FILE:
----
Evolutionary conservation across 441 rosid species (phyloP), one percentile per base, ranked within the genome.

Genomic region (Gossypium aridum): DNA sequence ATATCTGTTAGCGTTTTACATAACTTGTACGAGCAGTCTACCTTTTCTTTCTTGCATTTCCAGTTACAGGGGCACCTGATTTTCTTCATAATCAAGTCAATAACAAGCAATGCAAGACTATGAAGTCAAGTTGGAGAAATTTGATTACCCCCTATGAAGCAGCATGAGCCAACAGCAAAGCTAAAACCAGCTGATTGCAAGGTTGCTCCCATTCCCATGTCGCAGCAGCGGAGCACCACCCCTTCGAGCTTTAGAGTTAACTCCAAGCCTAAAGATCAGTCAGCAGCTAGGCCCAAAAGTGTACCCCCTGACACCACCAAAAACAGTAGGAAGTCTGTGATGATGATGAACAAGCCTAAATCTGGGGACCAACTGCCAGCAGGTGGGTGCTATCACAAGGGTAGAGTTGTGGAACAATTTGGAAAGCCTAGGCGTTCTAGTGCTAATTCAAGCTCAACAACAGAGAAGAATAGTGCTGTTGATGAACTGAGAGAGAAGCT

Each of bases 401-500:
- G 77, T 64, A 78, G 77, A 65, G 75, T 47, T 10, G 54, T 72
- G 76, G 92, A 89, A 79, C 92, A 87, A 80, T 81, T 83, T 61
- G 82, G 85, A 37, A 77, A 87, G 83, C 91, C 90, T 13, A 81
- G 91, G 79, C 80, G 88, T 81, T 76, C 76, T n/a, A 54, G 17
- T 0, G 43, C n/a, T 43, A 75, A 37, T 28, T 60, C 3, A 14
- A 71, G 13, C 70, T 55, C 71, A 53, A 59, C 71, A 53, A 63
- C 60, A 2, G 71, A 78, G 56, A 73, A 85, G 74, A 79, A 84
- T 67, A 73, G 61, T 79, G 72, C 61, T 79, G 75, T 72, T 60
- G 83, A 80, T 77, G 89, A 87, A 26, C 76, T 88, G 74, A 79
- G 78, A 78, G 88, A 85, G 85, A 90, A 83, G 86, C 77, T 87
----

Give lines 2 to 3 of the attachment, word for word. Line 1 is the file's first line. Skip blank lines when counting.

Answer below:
Genomic region (Gossypium aridum): DNA sequence ATATCTGTTAGCGTTTTACATAACTTGTACGAGCAGTCTACCTTTTCTTTCTTGCATTTCCAGTTACAGGGGCACCTGATTTTCTTCATAATCAAGTCAATAACAAGCAATGCAAGACTATGAAGTCAAGTTGGAGAAATTTGATTACCCCCTATGAAGCAGCATGAGCCAACAGCAAAGCTAAAACCAGCTGATTGCAAGGTTGCTCCCATTCCCATGTCGCAGCAGCGGAGCACCACCCCTTCGAGCTTTAGAGTTAACTCCAAGCCTAAAGATCAGTCAGCAGCTAGGCCCAAAAGTGTACCCCCTGACACCACCAAAAACAGTAGGAAGTCTGTGATGATGATGAACAAGCCTAAATCTGGGGACCAACTGCCAGCAGGTGGGTGCTATCACAAGGGTAGAGTTGTGGAACAATTTGGAAAGCCTAGGCGTTCTAGTGCTAATTCAAGCTCAACAACAGAGAAGAATAGTGCTGTTGATGAACTGAGAGAGAAGCT

Each of bases 401-500: